THE owners of three narrowboats are stranded and unable to cook, shower or sleep in their beds after a massive leak drained a section of canal.

The boats were moored for the night on the Leeds and Liverpool Canal in Rishton with the owners shocked to be awoken at around 2am on Monday when they fell out of bed due to their craft listing badly.

Sheila Bevan, 66, Gary Bevan, 62, and Glenn Willis, 62, all realised that something was very wrong when they saw water flooding past, with tyres and doors caught up in the rapid water.

Through the night, the water continued to rush until the locks were shut, as the water level on the section of waterway dropped considerably.

Since Monday morning, the narrowboat residents, who were originally heading for Burnley, have been unable to shower, cook or use the toilet as it is too dangerous.

Sheila, from Rufford, said: “We can’t live like this for long. This is our home. It is very dangerous. We don’t have much power left and we are relying on solar but because of the weather, we are not getting much power.

“We can’t move – the Canal and Rivers Trust haven’t told us that but we just can’t move. The boats are resting at the bottom of the canal.”

The three, who are in two boats on the canal, are sleeping on the floor and having to walk while holding the wall to get around their boats.

Husband and wife, Sheila and Gary, who have been living on their boat for 10 months, have had to put their two dogs in kennels because the boat is at such an angle, they were worried about the dogs breaking their legs.

Due to a lack of power, they are only using necessities and the group are looking to purchase a generator to provide them with more energy while they remain stranded.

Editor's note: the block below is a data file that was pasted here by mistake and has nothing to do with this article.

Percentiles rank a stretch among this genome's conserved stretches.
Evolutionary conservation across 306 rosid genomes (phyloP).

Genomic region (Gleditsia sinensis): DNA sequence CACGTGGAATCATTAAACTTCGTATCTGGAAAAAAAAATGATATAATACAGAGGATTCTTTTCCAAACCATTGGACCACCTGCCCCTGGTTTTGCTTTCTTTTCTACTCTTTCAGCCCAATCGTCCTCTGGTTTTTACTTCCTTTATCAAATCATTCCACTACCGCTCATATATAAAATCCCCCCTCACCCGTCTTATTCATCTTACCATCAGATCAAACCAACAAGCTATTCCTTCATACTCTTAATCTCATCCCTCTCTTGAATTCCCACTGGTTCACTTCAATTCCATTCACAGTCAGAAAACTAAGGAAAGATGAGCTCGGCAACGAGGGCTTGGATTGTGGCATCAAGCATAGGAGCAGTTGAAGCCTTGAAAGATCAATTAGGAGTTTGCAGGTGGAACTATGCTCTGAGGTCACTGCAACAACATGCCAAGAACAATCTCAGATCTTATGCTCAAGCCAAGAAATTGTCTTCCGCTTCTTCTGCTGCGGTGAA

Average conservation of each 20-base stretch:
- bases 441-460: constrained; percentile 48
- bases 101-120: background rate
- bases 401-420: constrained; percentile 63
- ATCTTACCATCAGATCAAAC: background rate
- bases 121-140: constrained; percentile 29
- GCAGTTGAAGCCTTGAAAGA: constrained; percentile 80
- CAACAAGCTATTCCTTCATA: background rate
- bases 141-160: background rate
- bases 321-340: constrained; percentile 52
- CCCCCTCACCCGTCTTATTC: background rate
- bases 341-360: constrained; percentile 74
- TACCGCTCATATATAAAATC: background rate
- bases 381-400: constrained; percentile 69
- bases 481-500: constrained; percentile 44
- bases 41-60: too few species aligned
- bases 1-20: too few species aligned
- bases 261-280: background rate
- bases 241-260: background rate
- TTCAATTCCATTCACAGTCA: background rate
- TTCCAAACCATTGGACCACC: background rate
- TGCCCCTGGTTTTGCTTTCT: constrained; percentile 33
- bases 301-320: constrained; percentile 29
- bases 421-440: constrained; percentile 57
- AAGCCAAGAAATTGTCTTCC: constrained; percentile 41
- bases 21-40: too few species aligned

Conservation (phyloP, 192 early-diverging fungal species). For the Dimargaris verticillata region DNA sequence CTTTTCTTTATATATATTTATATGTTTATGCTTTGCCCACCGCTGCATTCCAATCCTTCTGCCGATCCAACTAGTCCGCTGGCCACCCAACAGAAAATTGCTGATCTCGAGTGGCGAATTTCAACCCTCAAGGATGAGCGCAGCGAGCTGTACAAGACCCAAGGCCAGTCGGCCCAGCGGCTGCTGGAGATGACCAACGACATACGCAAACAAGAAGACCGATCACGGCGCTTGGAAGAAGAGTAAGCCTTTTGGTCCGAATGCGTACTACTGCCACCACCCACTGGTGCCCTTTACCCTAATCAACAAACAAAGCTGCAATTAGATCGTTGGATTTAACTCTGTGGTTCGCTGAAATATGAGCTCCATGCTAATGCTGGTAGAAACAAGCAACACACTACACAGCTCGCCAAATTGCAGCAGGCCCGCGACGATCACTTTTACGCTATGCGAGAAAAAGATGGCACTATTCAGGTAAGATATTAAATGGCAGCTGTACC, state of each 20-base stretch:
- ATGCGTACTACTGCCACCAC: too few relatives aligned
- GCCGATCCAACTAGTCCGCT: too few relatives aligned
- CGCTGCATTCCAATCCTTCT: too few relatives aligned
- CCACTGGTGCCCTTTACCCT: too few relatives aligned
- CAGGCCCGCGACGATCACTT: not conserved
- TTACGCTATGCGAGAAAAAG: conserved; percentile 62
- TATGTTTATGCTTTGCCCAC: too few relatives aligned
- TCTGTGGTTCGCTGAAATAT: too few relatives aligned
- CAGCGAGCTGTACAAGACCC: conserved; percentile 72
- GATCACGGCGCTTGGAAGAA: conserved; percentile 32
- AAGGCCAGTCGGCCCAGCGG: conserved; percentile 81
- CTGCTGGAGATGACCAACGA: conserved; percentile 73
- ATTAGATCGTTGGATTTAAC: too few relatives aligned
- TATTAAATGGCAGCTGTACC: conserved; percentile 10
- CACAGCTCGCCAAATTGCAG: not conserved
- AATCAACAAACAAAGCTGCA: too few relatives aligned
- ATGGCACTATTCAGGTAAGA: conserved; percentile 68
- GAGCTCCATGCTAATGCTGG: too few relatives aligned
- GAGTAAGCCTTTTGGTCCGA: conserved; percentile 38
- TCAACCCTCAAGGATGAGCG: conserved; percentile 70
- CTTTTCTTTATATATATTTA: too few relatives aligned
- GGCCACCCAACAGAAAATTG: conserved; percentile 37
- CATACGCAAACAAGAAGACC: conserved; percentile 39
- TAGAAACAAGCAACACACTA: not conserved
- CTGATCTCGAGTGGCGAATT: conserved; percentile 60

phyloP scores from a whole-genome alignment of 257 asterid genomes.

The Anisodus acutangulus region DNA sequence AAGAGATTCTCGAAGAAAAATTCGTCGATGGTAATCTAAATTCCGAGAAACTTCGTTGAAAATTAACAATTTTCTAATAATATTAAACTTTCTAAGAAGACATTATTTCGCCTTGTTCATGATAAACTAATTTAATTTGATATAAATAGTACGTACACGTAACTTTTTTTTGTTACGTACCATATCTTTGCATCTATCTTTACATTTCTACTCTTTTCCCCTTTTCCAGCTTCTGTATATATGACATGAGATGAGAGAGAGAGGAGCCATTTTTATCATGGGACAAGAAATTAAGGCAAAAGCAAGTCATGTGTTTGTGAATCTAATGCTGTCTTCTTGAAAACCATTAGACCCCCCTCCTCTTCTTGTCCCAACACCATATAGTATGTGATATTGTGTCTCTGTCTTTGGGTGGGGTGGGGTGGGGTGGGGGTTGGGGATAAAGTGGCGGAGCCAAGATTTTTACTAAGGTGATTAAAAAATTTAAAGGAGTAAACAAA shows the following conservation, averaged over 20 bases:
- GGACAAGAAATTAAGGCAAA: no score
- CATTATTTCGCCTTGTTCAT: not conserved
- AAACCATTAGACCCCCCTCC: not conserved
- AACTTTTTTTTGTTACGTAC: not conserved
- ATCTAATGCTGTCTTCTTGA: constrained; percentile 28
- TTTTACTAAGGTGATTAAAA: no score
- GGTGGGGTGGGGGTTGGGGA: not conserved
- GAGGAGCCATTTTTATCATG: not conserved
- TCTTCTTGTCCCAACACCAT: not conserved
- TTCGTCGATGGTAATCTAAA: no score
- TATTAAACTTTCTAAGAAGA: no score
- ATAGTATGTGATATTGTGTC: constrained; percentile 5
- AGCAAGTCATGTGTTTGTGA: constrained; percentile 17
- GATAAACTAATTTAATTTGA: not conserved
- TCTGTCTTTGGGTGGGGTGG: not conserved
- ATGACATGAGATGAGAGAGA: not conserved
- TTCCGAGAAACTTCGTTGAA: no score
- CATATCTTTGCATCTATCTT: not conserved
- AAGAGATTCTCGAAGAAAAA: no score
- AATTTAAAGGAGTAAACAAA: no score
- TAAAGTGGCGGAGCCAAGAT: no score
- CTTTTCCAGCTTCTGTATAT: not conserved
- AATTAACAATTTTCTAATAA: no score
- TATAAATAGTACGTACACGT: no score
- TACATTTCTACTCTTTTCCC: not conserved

Lancashire Telegraph: Their narrowboats, in which they all permanently reside, are stuck on the bottom of the canal following the breach earlier in the week

The Canal and Rivers Trust has been out to speak to them and explained that they had opened the gates for the Rishton reservoir to allow some water to come back in and have contracted Kier to install a pipe to assist with repumping water into the section.

The group believe, however, that it could take weeks as the water is rising by one to two inches a day.

Glenn, who has been travelling on his boat for two years, said: “It needs to be rising one to two feet not inches. Luckily they don’t need to fix the breach before we can get moving but there needs to be more water.

“It will probably take weeks.”

While they have been stuck, they say people living nearby have been very accommodating and welcoming. Currently, the trust is continuing to work on repairing the breach and have installed a dam further up the canal to help the water levels continue to rise.

A spokesperson for the trust said: "We are in touch with all the boaters directly affected by this breach. We have spoken to each of them and will continue to keep them in the loop with developments. Information on support required is being collected and we will do all we can to help."